The worship of Aphrodite was perhaps as widely diffused around the Mediterranean lands as that of any other Hellenic divinity. We find it in North Greece, and in especial honour at Thebes; in the country of Attica, in the city, and the coast; in Megara, Corinth, and the Corinthian colonies; in Sicyon, Hermione, Epidauros, and Argos; in Laconia there was a special and important form of the worship; there are comparatively slight traces of it in Arcadia, but abundant testimony of its prevalence in Elis and on the coast of Achaea. The most famous centres of the cult were the Greek islands, Cyprus, Cythera, and Crete. It spread with Greek colonization over the shores of the Black Sea, to Phanagoria for example; and it was one of the chief public worships in most of the Greek cities of the coast of Asia Minor, notably at Cnidos; while from the Troad issued the worship of Aphrodite, that was associated with the name of her favourite hero Aeneas, and was borne to the mainland of Greece, to Sicily, and Italy. Finally we have proofs of the worship of the goddess at Naucratis and Saguntum.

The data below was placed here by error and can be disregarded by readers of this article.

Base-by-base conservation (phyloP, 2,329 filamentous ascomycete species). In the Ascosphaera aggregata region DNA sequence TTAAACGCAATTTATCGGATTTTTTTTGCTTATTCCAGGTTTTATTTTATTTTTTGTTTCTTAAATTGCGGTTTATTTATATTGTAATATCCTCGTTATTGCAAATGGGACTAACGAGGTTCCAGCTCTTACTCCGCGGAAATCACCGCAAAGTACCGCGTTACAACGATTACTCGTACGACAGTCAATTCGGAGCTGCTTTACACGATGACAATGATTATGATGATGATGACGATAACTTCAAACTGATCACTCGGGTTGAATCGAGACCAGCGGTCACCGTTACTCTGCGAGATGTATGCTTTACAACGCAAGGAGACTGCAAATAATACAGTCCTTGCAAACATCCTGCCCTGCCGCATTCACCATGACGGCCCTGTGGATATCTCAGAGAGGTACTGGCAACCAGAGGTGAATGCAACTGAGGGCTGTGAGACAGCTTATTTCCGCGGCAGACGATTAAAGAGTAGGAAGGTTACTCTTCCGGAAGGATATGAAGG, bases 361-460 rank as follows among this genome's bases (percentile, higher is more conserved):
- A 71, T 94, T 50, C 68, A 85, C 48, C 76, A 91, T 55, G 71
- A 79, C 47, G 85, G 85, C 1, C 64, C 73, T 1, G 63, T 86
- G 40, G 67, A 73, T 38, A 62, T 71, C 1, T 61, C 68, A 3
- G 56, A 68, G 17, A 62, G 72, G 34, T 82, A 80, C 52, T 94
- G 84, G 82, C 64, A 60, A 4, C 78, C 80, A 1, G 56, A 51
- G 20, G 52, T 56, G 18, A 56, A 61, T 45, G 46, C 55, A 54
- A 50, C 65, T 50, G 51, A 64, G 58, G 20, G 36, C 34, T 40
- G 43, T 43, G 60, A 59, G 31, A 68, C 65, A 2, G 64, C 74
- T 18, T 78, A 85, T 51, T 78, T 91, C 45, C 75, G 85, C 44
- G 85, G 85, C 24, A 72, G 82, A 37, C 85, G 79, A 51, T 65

But in spite of its wide prevalence in the Hellenic world, there is no valid evidence that the cult of Aphrodite belonged to the aboriginal religion of the Hellenic nation.